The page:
When it comes to the numbers, Ødegaard had an impressive 18 pressures per 90 minutes, 1.53 tackles and interceptions per 90, 1 tackle, 8.22 recoveries while he was at Real Sociedad. However, those numbers take a pretty drastic hit when you look at his time with Real Madrid this year. Is that because Real Madrid plays a game in which they possess the ball more? A style in which he isn’t asked to defend as much? Or is it a mixture of both? What we can’t tell, is how that is going to translate for Arsenal.
The optimist in me says that his 18 pressures and 8 recoveries from Real Sociedad lend themselves to Arteta’s demands exceptionally well. The hesitant, concerned side of me fears that his play lies somewhere in between the Sociedad numbers and the Madrid numbers which will results in another 10, much like Ozil off the ball, that covers distance, corrals attackers around, but doesn’t yield those fantastic results we are seeing from Emile Smith Rowe. It’s ESR’s results that are helping to produce opportunities to exploit the opposition on the counter.
As with many things regarding Martin Ødegaard, only time will tell — and it is important to talk about time. Ødegaard is on a very short term loan, but he also hasn’t played a complete 90 minute match in over 6 months. In fact, he has barely played over 350 minutes this season in all competitions for Real Madrid. Both Arteta and Ødegaard will have to find a way to strike a fantastic balance between getting him involved so that he can show what he can do, but not over doing it right out the gates. Likewise, fans will have to get themselves into a very patient mindset.
Remember, much of this loan’s purpose was to offer Emile Smith Rowe backup, competition, and support. I am still a little leery on how this will shape out in a fashion that doesn’t invade on Smith Rowe’s growth, but until we see how Arsenal strike a balance between with the two, we may not be capable of passing full judgment.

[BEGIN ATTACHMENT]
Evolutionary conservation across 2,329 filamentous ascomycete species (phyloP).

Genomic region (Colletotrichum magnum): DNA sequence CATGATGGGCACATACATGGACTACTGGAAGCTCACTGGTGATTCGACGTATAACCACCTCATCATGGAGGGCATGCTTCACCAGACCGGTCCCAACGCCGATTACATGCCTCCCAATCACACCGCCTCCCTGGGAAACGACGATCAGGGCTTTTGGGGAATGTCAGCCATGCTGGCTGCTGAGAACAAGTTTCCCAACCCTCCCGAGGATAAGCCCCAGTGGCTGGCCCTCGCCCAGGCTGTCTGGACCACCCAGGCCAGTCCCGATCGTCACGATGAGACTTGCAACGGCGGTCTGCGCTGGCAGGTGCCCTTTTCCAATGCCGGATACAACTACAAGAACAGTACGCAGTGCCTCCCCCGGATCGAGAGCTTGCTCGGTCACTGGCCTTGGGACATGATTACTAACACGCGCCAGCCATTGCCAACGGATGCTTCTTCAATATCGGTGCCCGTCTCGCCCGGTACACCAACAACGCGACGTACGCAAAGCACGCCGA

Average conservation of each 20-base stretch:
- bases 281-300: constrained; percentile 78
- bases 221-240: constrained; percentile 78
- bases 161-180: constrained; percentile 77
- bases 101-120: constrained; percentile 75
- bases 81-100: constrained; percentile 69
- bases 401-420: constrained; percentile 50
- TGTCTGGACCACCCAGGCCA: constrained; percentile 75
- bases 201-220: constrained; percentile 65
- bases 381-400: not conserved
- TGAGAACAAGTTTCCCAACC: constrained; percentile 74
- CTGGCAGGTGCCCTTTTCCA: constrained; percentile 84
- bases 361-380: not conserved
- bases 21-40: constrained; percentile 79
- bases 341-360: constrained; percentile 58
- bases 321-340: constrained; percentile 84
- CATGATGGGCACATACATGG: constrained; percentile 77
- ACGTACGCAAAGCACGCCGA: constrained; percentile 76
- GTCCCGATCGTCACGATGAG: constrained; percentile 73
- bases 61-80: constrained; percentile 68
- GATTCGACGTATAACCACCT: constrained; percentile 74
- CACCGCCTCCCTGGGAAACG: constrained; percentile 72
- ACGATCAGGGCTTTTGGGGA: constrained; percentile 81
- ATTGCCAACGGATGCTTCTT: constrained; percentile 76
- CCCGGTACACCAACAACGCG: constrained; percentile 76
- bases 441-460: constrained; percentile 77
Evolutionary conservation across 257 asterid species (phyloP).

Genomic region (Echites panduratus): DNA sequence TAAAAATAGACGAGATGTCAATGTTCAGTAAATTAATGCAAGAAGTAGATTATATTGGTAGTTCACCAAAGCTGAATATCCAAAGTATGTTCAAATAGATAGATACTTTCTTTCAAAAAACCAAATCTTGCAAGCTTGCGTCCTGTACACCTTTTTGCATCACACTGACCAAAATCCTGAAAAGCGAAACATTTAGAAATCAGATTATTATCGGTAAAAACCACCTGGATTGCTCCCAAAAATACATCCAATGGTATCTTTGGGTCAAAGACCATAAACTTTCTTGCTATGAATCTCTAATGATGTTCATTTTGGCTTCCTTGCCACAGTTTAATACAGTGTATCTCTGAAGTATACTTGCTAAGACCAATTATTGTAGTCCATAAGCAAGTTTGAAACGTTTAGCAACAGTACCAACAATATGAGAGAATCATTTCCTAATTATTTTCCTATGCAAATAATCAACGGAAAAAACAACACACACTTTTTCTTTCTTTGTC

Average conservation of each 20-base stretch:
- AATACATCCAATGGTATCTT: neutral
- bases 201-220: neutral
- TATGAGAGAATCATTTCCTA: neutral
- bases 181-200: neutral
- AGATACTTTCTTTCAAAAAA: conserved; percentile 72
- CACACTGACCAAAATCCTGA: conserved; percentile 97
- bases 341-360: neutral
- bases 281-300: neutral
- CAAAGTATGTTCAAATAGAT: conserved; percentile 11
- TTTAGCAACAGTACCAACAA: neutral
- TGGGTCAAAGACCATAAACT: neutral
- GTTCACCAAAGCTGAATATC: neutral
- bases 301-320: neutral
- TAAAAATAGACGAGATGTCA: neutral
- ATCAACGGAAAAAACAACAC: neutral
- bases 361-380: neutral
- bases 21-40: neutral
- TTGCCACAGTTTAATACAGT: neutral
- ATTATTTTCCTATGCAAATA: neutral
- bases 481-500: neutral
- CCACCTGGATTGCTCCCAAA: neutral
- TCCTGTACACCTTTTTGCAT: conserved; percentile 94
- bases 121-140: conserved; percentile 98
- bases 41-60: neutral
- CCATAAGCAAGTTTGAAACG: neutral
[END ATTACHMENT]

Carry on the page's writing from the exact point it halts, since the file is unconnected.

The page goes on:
There are plenty of people discussing the potential for Arsenal to play a 4-3-3 that features both Emile Smith Rowe and Martin Ødegaard, with a Thomas Partey midfield base. Again, it’s something I flip-flop on back and forth. On paper it sounds great! There are glimpses of Partey’s game, ESR’s game, and Ødegaard’s time at Sociedad that suggest it could but done, but I’m not sure it’s something we will see during these four months.
Arsenal are trying to settle in Partey, which is going splendidly, but he has only played 10 matches in all competitions so far for Arsenal. They are also trying to allow Smith Rowe to find a groove, and now they are going to try to work Ødegaard into things. Combine all that, on top of changing the full team’s formation and way of playing, during a season where Arsenal need every game to go well if they want any chance of making something of this year? It all seems a bit too much to expect them to roll out.
Maybe it’s something we see late in the season against teams that Arsenal expect to dominate the ball against, but it is certainly a formation that removes some of the defensive shield, it changes who forms Arsenal’s attacking 5 when they progress into the 2-3-5 shape in that phase of play, and it likely changes a few other aspects of where Arsenal’s wingers end up in the attack as well.
On paper it looks great, but I wouldn’t hold your breath for it. I expect Arsenal to continue with the 4-2-3-1 shape and find ways to rotate ESR and Ødegaard, or Ødegaard and the wings.
Overall, given the financial constraints and situation Arsenal were in, you can’t ask for a better bit of raw talent to walk through the door. Being a loan, Ødegaard checks a lot of boxes when it comes to low cost, low commitment, and high upside potential, but it now comes down to him and Arteta to find a way to make this loan spell as effective as it can be. Between them, and how they shape this, it with either be okay, good, or great.
Patience my Gooners, it just may take a second to get him going now that he is here.